A petition is circulating against a rezoning application that would allow St. Martin’s Episcopal School to build new athletic facilities in Brookhaven.
The petition, called “NO soccer field next to my home,” has 685 signatures as of the time of publication on Nov. 1. St. Martin’s has submitted a rezoning application for a roughly 7.2-acre tract of land along Osborne Road, historically known as Morrison Farms. St. Martin’s is looking to rezone the three parcels to R-75 with a special land-use permit that would allow school land use in a residential district.
According to city documents from an Oct. 25 Brookhaven City Council meeting, the rezoning would allow for a recreational facility including a 60-yard by 120-yard synthetic turf sports field, a 23,000 square foot multi-purpose building not to exceed two stories, 87 parking spaces, and a half-acre publicly-accessible pocket park.
“We are a group of neighbors in Brookhaven GA who enjoy living in this quiet neighborhood, raising our children, working from home to make a living and accommodating our family, relatives and friends all the time,” reads the petition. “There are very legitimate concerns that if rezoned, the development of this privately owned facility will likely damage values of surrounding homes.”
In an emailed statement, Den Webb, land-use attorney for St. Martin’s, called the petition “misleading.”
“The petition page does not even include a copy of the site plan, so people are being asked to sign it without considering the true details of the project. In addition, the change.org petition is set up for anyone to sign regardless of their proximity to the site,” Webb said. “The opposition has had several opportunities to make the same arguments to the Planning Commission, and that body, after weighing those arguments against the facts and legal criteria, voted to recommend approval of the applications. The City’s Planning Staff has done the same and likewise recommends approval.”
During an Oct. 5 Brookhaven Planning Commission meeting, the commission recommended approval on the application by a vote of 3-2, contingent on numerous staff conditions.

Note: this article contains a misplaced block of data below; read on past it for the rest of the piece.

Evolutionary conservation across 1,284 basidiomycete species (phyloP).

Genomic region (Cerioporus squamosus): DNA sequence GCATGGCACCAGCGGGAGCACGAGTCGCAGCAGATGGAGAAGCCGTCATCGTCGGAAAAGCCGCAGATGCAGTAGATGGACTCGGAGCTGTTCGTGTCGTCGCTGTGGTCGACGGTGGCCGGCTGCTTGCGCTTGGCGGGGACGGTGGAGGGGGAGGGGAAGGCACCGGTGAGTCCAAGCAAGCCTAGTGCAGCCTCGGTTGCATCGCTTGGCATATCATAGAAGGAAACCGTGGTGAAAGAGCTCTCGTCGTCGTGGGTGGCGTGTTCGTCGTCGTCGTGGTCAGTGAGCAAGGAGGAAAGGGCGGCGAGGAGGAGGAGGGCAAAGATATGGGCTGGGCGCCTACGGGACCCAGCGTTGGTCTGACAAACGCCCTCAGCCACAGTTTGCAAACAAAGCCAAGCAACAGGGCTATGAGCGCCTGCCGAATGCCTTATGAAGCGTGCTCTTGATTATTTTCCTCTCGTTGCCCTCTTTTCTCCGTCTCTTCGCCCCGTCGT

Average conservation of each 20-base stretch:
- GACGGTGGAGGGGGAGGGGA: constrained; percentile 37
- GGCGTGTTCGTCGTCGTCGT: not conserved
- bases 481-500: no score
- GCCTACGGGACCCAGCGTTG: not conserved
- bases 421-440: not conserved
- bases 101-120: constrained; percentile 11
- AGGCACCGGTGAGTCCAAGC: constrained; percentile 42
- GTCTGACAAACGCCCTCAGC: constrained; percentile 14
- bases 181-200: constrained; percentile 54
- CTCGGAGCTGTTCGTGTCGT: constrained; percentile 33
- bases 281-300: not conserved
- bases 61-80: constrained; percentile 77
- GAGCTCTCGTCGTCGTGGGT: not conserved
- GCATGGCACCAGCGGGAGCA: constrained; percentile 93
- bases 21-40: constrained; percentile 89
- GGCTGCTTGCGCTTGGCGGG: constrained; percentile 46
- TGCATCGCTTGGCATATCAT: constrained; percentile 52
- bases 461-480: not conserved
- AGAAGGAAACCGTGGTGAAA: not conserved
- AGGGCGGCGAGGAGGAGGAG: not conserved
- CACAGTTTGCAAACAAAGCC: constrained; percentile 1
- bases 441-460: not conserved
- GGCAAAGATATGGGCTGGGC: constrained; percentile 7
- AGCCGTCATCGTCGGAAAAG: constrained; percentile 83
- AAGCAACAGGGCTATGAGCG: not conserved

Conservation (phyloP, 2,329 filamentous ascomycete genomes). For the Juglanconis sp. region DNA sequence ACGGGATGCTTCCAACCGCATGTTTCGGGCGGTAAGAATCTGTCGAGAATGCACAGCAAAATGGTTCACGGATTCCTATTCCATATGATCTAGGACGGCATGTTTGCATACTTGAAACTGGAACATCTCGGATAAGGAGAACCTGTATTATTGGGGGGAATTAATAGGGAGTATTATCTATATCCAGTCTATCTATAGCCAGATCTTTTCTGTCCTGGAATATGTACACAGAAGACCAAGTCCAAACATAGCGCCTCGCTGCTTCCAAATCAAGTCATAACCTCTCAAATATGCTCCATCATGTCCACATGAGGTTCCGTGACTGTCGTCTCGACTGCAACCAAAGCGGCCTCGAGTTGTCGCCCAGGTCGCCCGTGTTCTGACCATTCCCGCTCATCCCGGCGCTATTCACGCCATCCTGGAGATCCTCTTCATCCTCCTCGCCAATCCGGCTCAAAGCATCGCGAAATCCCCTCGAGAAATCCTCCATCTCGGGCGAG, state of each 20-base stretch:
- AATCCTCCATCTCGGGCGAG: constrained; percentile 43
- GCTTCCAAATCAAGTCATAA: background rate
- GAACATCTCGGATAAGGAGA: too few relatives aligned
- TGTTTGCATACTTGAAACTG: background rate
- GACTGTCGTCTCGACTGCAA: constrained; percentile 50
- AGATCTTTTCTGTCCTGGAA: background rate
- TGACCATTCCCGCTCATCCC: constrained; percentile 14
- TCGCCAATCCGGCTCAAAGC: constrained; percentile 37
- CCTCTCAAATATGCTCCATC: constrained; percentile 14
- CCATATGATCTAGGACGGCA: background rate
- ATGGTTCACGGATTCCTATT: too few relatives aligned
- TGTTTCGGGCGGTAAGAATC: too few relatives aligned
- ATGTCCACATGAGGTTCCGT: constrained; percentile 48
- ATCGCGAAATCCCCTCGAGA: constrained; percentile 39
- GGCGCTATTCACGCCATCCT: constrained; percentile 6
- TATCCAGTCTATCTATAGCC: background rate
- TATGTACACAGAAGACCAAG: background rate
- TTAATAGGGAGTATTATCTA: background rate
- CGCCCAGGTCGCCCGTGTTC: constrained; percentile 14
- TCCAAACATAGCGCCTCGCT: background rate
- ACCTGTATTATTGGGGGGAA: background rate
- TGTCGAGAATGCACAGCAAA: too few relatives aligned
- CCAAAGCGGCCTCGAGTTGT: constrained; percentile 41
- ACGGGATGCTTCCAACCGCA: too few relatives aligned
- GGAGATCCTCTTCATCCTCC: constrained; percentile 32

Those conditions include no lighting on the sports field, no permanent or temporarily mounted PA systems, and no permanent or temporary batting cage facilities. The conditions also limit external lighting between the hours of 9:30 p.m. and 7 a.m. to security lighting only. At the planning commission meeting, some commissioners also spoke against some requests that St. Martin’s had for staff’s recommendations, such as being able to periodically use facilities outside of operating hours.
During that meeting, multiple residents spoke in opposition to the application, citing concerns about possible noise levels, the impact on their property values, and increased activity in the area that might disrupt its residential character.
The petition references these concerns and includes a University of Georgia graduate dissertation from Jeffrey G. Robert, who is now a collegiate assistant professor of real estate at Virginia Tech. The petition references a line from the dissertation that says a shift to nonresidential real estate zones from residential real estate zones is associated with negative price shocks for residential real estate.
Robert’s full report also points out that proximity to good schools and greenspace can improve nearby residential home values, which Webb also articulated in his statement. In an emailed statement, Robert confirmed that he was contacted for additional information regarding the rezoning.
“This case is very interesting and the question of positive or negative influence on the nearby residential community comes down to the details,” Robert said. “Generally, parks and recreation space improve nearby residential property value. However, in those cases the parks and recreation space were designated for the community. In this situation, the athletic field and complex center are not constructed, primarily, for the community’s benefit but for the main use and enjoyment of the private school.”
Robert went on to say that if the community had full access to the recreational space, there could be benefits to the neighborhood at large. According to Webb, the half acre pocket park in the facility will be a public park. Webb also said that St. Martin’s has agreed to make the facility accessible to Brookhaven neighborhood groups, civic groups, and the city itself. One of the staff’s conditions is that leasing or renting the sports field will be prohibited, but that would not prohibit the school from letting groups use it for free.
“Development creates conflict as there are many uncertainties. At the current zoning of RS-75 and RS-100, this property could, by-right and without community engagement, support roughly twenty single family homes after accounting for new road infrastructure,” Robert said in his statement. “Ultimately, the community must decide between new single family dwelling infill or this alternative development project.”
The Brookhaven City Council deferred the rezoning application at its Oct. 25 meeting, and is expected to view the application at its Nov. 8 meeting.